What I still feel bemused about is why the Telegraph, for which I used to work, did not publish the one story that would have unquestionably legitimised its under-cover exercise to elicit the private views of Lib Dem ministers.

Pretty much everything these Lib Dems have been caught saying about their Tory colleagues is what one

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Peston’s posers: where next for our mixed economy?

The BBC’s business guru Robert Peston poses the question over at his blog, If markets don’t work, what will? He identifies three recent examples of public authorities – the treasury, the Commodities Futures Trading Commission and Ofcom – alleging that the markets they are being paid to regulate just aren’t working, and that consumers are being overcharged.

Market failure is not a new phenomenon by any means. Even in my A-level Economics I was taught that the ‘perfect market’ quite simply didn’t exist: consumers do not have omniscient knowledge and don’t always behave rationally, barriers to entry for companies do exist, there is rarely complete freedom of decision, etc. Inevitably, therefore, we have been left with a mixed market economy, in which privately-owned and state-run companies co-exist, each bound to some extent by government regulation aiming to protect the public interest in the absence of that ‘perfect market’.

From 1979 until 2008, the pendulum swung in favour of the private sector, what Peston describes as ‘the Anglo-American political consensus of the past 20 years that the markets are normally right’. And then came the collapse of Northern Rock and Lehmans. Since when, says Peston, a ‘new ideology’ has sprung up:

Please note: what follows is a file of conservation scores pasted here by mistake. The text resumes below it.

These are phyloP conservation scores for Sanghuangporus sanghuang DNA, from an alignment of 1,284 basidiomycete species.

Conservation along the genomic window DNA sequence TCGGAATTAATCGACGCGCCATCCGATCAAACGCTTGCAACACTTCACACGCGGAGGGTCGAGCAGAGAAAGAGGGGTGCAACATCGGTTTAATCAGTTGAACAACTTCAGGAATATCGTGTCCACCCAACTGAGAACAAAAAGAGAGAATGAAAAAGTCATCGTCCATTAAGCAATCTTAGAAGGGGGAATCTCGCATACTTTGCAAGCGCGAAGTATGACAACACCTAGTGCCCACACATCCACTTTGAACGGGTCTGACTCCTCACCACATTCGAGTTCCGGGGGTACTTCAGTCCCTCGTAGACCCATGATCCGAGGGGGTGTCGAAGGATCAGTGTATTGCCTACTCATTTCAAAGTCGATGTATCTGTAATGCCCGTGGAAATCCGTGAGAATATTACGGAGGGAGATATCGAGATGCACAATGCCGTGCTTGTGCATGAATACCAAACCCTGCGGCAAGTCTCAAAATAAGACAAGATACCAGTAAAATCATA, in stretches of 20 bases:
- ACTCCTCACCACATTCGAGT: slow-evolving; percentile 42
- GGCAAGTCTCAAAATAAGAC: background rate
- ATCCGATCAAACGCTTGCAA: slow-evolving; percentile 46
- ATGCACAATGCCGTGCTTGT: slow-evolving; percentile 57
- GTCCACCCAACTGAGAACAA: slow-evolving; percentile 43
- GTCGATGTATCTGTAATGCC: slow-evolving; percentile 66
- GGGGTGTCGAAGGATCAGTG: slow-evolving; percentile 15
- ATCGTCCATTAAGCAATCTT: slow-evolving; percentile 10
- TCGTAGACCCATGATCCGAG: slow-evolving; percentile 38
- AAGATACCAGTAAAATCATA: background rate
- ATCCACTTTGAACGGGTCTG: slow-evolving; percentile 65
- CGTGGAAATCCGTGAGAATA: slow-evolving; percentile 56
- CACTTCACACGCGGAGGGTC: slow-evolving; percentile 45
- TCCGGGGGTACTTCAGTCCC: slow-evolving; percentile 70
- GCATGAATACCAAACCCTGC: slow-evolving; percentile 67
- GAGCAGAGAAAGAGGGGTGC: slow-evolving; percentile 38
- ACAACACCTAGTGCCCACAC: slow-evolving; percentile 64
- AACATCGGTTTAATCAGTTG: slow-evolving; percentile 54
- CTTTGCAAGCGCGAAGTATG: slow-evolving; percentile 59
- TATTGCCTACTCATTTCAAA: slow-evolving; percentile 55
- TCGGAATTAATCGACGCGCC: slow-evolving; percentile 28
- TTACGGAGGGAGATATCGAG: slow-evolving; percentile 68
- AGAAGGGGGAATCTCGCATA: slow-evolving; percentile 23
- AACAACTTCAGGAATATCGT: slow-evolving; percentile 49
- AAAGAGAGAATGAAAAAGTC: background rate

… participants in markets who accumulate the biggest personal fortunes are merely those most adept at predicting the irrational behaviour of the herd. Which probably shouldn’t be seen as any more noble or as a more socially useful form of wealth creation than betting on the 3.30 at Kempton Park.

Where does all this leave us? Peston’s article poses the questions, doesn’t supply the answers (why should he?):

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Shock Robert Peston news: he’s human and fallible

Although Robert Peston has recently been criticising HBOS for the behaviour that led to it running up massive losses, a look through his book published as recently as last year shows him repeatedly praising HBOS for some of the very actions that are now being criticised.

For example, in late February, Robert Peston wrote on his BBC blog that,

For all the criticism of the alleged excessive risks taken by HBOS’s mortgage department – as per the charges levelled at the bank by its former head of regulatory risk, Paul Moore – the most reckless lending and investments were made by